FOR IMMEDIATE RELEASE
Contact: Judith Nemes, (312) 795-3706, JNemes@elpc.org
ELPC Sues US EPA for Compliance Plan to Reduce Phosphorus Pollution That Creates Harmful Algae Blooms in Western Lake Erie
ELPC asks Court to keep EPA on Schedule to Clean Up Lake Erie
Toledo, OH – The Environmental Law & Policy Center (ELPC) today filed a new related lawsuit in the United States District Court for the Northern District of Ohio challenging the United States Environmental Protection Agency’s approval of an Ohio EPA July 2018 report as legally inadequate. The Ohio EPA’s 2018 report provided no effective plan for reducing phosphorus pollution into western Lake Erie which is now designated as “impaired” waters under the Clean Water Act.
ELPC and co-plaintiff Advocates for a Clean Lake Erie (ACLE) are seeking a judicial remedy providing a compliance plan to require progress on a specific timeline to reduce phosphorus pollution in western Lake Erie by 2025, and provide for public accountability. Phosphorus in manure and fertilizer runoff from agricultural sources is the principal cause of harmful algal blooms that have plagued Lake Erie for many years.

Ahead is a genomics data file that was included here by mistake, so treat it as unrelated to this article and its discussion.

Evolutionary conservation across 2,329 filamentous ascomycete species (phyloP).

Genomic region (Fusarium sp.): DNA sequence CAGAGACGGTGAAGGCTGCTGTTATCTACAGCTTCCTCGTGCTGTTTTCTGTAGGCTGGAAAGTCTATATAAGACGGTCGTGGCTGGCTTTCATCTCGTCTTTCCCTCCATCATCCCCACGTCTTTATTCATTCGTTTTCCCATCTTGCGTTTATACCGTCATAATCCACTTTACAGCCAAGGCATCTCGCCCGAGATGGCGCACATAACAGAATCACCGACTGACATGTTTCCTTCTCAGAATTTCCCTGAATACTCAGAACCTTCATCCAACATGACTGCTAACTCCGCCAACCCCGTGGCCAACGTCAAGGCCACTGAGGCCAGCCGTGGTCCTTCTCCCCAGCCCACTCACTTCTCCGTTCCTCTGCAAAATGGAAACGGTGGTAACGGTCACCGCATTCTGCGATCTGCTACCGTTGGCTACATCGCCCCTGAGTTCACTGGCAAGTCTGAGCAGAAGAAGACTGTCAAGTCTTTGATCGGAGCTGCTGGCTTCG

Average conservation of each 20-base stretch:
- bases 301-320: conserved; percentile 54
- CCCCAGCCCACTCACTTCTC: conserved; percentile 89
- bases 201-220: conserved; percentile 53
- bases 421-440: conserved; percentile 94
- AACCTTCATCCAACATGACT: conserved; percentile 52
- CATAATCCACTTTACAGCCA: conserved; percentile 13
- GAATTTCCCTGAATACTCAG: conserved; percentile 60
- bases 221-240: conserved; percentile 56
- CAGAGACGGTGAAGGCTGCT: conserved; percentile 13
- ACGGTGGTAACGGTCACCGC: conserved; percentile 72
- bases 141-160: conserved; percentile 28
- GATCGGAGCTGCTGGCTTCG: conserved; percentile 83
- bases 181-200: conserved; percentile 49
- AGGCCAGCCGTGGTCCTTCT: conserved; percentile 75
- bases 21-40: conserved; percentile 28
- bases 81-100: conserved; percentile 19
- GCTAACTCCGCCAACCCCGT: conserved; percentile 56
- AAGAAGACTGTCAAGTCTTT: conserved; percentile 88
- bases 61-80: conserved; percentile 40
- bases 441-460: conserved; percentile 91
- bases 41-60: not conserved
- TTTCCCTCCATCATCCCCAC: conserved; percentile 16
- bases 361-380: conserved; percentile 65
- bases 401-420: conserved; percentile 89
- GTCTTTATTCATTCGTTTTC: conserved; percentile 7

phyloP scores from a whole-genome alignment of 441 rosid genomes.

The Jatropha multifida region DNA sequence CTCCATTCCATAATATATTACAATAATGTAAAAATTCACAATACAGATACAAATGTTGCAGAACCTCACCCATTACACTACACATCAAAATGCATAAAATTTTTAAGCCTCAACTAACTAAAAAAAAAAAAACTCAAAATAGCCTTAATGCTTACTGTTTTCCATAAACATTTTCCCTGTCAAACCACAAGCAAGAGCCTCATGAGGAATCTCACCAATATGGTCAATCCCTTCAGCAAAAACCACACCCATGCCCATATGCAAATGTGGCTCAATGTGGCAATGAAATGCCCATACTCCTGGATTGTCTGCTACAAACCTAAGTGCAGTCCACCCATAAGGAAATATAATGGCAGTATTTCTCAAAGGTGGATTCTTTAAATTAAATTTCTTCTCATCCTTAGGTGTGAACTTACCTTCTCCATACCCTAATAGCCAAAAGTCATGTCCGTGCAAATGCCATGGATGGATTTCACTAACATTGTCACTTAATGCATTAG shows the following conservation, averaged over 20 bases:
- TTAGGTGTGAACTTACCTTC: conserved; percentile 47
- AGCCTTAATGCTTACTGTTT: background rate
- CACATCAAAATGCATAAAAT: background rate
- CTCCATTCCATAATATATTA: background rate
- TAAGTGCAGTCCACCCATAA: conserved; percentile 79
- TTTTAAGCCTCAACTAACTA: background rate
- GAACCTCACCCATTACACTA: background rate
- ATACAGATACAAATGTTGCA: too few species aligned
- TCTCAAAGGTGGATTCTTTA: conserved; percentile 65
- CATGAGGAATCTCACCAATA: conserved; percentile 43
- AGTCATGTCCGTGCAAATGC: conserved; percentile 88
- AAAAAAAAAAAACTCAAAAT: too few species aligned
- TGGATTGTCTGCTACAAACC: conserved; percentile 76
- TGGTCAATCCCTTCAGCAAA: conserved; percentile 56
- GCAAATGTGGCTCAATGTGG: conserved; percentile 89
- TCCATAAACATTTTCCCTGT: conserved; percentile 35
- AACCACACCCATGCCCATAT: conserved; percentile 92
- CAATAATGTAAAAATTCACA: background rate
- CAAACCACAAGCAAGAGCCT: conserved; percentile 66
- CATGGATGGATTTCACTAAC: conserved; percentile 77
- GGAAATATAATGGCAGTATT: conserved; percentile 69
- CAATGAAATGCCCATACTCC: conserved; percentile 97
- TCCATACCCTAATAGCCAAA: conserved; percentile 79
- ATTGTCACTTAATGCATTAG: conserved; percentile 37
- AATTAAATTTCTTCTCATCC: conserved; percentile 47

“The Clean Water Act provides a specific legal pathway to reduce phosphorus pollution causing harmful algae blooms in western Lake Erie, but U.S. EPA and Ohio EPA refuse to follow the law,” said Howard Learner, ELPC’s Executive Director. “The Court should require EPA to do its job well by promptly adopting and implementing an effective Clean Water Act plan to limit manure and fertilizer runoff that causes harmful algal blooms.”
The Clean Water Act requires an effective plan that implements a Total Maximum Daily Load (TMDL) cap to limit pollution discharges into the Maumee River system, which flows into western Lake Erie. But Ohio EPA argues that it must only follow the non-binding Great Lakes Water Quality Agreement instead of a TMDL with enforceable regulatory standards.
Neither U.S. EPA nor Ohio EPA have followed the TMDL process to reduce pollution of manure from industrial animal feedlots and fertilizers from large agricultural operations that run off into rivers and streams that eventually result in phosphorus entering into Lake Erie.
“The Court has an important role to play in making sure Ohio doesn’t waste more time delaying effective measures to protect Lake Erie from pollution,” said Madeline Fleisher, ELPC Senior Attorney. “U.S. EPA isn’t holding the state accountable so we’re asking the court to do so.”
“The Clean Water Act is the law of the land, but Ohio keeps trying to escape its legal obligation to protect Lake Erie from factory farm pollution,” said Mike Ferner, a coordinator at ACLE. “The state has said western Lake Erie is one of its highest priorities, and the court shouldn’t let Ohio EPA and U.S. EPA get away with simply lip service.”